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17 Nov

Internal Displacement

Internal Displacement

According to a report (Mid-Year Trends 2021 Report) by the United Nations High Commissioner for Refugees (UNHCR), nearly 51 million people were internally displaced across 33 countries due to conflict and violence in the first six months of 2021.

  • The combination of conflictCovid-19PovertyFood insecurity and the Climate emergency has compounded the humanitarian plight of the displaced, most of whom are hosted in developing regions.
  • Africa is the region that is most vulnerable in terms of the numbers of displaced persons.

Key Points

  • Internal Displacement (Meaning):
    • Internal displacement describes the situation of people who have been forced to leave their homes but have not left their country.
    • Factors of Displacement: Millions of people are uprooted from their homes or places of habitual residence each year in the context of conflict, violence, development projects, disasters and climate change and remain displaced within their countries’ borders.
    • Components: Internal displacement is based on two components:
      • The person’s movement is coerced or involuntary (to distinguish them from economic and other voluntary migrants);
      • The person stays within internationally recognised state borders (to distinguish them from refugees).
    • Difference from Refugee: According to the 1951 Refugee Convention, a “refugee” is a person who has been persecuted and forced to leave his native country.
      • A precondition of being considered a refugee is that a person crosses an international border.
      • Unlike refugees, internally displaced people are not the subject of any international convention.
      • At the international level, no single agency or organisation has been designated as the global lead on protection and assistance of internally displaced persons.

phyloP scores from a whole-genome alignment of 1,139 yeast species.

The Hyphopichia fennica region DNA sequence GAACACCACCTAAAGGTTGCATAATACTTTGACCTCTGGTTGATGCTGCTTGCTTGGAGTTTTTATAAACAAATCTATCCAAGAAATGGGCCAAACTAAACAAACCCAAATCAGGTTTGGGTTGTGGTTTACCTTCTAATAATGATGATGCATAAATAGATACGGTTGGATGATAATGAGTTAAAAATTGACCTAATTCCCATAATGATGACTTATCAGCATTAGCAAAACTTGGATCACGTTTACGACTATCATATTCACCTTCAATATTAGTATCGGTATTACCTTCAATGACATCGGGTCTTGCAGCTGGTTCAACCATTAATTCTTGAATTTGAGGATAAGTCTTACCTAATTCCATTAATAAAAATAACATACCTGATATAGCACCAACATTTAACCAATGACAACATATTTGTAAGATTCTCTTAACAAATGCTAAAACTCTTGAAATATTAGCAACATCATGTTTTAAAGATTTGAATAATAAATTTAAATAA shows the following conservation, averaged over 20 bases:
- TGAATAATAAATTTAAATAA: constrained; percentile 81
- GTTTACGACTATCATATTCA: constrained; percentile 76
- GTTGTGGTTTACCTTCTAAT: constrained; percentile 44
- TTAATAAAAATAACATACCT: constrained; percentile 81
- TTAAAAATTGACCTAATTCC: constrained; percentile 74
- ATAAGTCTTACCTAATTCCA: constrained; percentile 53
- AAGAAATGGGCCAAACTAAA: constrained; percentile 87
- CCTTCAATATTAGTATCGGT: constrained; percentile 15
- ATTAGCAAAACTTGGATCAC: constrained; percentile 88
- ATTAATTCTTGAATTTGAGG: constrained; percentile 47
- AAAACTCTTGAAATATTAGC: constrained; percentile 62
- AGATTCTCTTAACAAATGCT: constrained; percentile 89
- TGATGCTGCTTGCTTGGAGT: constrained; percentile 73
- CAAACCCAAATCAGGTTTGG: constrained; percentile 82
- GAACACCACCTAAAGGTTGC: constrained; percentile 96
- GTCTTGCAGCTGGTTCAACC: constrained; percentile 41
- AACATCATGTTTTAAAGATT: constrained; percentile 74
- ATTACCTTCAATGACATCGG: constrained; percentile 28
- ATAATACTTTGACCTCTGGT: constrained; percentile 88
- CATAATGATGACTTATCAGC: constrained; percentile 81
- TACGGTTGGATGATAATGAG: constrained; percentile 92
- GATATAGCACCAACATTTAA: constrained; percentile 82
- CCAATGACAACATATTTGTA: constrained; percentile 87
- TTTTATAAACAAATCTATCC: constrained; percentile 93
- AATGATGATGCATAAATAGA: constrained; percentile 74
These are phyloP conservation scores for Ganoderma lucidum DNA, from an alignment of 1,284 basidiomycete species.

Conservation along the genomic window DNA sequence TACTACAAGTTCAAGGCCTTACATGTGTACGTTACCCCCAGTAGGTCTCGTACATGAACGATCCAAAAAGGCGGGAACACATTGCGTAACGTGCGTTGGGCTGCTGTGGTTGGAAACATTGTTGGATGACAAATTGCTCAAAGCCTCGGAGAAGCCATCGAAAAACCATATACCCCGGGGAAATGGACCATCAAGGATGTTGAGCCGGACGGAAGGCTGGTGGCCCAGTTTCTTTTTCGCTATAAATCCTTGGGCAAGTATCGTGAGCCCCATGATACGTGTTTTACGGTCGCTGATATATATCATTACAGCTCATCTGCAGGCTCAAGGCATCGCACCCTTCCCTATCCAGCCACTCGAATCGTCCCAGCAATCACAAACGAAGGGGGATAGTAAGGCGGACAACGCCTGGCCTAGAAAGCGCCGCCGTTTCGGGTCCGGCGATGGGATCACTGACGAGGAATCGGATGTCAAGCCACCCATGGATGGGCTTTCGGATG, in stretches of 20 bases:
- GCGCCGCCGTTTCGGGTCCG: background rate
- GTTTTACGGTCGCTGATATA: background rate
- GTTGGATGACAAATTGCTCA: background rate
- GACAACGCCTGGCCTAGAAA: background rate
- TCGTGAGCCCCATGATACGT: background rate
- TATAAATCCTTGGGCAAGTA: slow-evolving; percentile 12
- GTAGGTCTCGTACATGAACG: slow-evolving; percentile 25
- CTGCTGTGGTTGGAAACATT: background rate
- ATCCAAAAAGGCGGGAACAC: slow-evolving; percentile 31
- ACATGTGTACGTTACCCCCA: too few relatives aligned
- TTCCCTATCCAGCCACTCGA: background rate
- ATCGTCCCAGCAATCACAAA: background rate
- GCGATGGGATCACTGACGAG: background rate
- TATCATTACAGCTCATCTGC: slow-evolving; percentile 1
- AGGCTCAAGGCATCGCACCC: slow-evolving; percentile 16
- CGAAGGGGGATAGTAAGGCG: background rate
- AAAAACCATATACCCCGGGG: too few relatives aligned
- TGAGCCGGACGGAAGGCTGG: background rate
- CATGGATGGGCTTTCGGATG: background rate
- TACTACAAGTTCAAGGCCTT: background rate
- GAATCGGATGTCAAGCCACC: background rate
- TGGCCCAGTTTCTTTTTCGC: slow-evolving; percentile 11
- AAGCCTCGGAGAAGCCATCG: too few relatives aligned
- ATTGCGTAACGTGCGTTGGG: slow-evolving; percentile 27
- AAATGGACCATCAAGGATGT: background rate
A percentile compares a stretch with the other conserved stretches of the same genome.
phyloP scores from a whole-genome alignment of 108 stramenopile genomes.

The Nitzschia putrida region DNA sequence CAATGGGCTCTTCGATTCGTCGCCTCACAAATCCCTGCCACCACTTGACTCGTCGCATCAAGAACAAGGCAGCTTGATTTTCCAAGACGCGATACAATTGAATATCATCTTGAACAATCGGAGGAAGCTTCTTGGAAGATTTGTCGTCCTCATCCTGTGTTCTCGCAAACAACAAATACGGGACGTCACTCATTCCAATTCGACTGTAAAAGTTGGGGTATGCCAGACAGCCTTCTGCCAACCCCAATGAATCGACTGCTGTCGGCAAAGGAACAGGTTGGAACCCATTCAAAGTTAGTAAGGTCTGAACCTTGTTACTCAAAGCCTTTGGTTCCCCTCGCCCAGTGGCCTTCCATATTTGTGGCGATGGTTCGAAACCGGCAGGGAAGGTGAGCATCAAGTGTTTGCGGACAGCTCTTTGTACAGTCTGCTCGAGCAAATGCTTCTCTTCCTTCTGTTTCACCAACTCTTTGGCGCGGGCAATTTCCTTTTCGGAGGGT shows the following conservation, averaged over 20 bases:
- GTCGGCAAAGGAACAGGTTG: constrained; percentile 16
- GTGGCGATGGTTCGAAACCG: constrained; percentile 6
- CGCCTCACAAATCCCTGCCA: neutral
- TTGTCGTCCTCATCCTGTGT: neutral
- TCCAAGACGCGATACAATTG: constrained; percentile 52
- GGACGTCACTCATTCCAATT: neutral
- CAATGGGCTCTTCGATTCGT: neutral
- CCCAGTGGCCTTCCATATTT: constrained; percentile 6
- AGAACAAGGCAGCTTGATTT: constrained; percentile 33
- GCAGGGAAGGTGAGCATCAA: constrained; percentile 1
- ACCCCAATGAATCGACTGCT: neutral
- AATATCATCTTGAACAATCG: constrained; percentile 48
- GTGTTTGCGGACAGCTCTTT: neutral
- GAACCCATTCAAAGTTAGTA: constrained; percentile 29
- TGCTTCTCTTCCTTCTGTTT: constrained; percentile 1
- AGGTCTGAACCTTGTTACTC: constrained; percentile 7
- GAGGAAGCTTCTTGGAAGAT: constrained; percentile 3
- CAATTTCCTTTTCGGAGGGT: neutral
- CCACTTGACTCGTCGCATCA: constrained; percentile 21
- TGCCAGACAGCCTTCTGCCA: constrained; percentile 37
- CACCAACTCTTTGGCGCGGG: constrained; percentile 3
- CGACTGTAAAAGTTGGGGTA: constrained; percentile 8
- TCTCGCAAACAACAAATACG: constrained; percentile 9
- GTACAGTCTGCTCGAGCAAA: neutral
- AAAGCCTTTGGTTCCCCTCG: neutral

• However, there are United Nations Guiding Principles on Internal Displacement.
    • Challenges Faced by Internally Displacement Persons (IDPs): IDPs can live under threat of physical attack, sexual- or gender-based violence, and run the risk of being separated from family members.
      • They are frequently deprived of adequate shelter, food and health services, and often lose their property, land or their access to livelihoods.
  • Internal Displacement in India:
    • Extent: Estimating the number of IDPs in India is problematic, as regular monitoring is not possible in such a huge country which lacks a central authority responsible for coordinating data from central and state governments.
      • Nearly five million people were displaced in India in 2019 – the highest in the world so far – according to ‘The Global Report on Internal Displacement (GRID 2020)’.
    • Policy Framework: India has no national policy and legal institutional framework to deal with either refugees or IDPs.
      • India has not ratified the 1951 Convention and 1967 Protocol and does not permit UNHCR access to most refugee groups.
      • In the absence of a permanent institutional structure to oversee refugee issues, the granting of refugee status has been at the discretion of the political authorities.
    • Factors of Internal Displacement in India:
      • Secessionist Movements: Since independence, north-east India has witnessed two major armed conflicts – the Naga movement and Assam movement.
        • Jammu & Kashmir’s war between state forces and militants, had led to mass exodus of the Kashmiri Pandits.
      • Identity-based Autonomy Movements: Identity-based autonomy movements, such as in Bodoland, Punjab, Gorkhaland and Ladakh, have also led to violence and displacement.
      • Localized Violence: Internal displacement has also arisen from caste disputes (as in Bihar and Uttar Pradesh), religious fundamentalism and the ‘son-of-the soil policy (aggressive denial of residency and employment rights to non-indigenous groups).
      • Environmental and Development-induced Displacement: In order to achieve rapid economic growth, India has invested in industrial projects, dams, roads, mines, power plants and new cities which have been made possible only through massive acquisition of land and subsequent displacement of people.

Way Forward

  • Need for Policy Framework: India needs to formulate migration centric policies, strategies, and institutional mechanisms in order to ensure inclusive growth and development and reduce distress induced migration.
  • Providing Justice: The government at Centre needs to provide amenities and social securities for Internally displaced population, which is riddled with the issues of inadequate housing; low-paid, insecure or hazardous work; extreme vulnerability of women and children to trafficking and sex exploitation etc.

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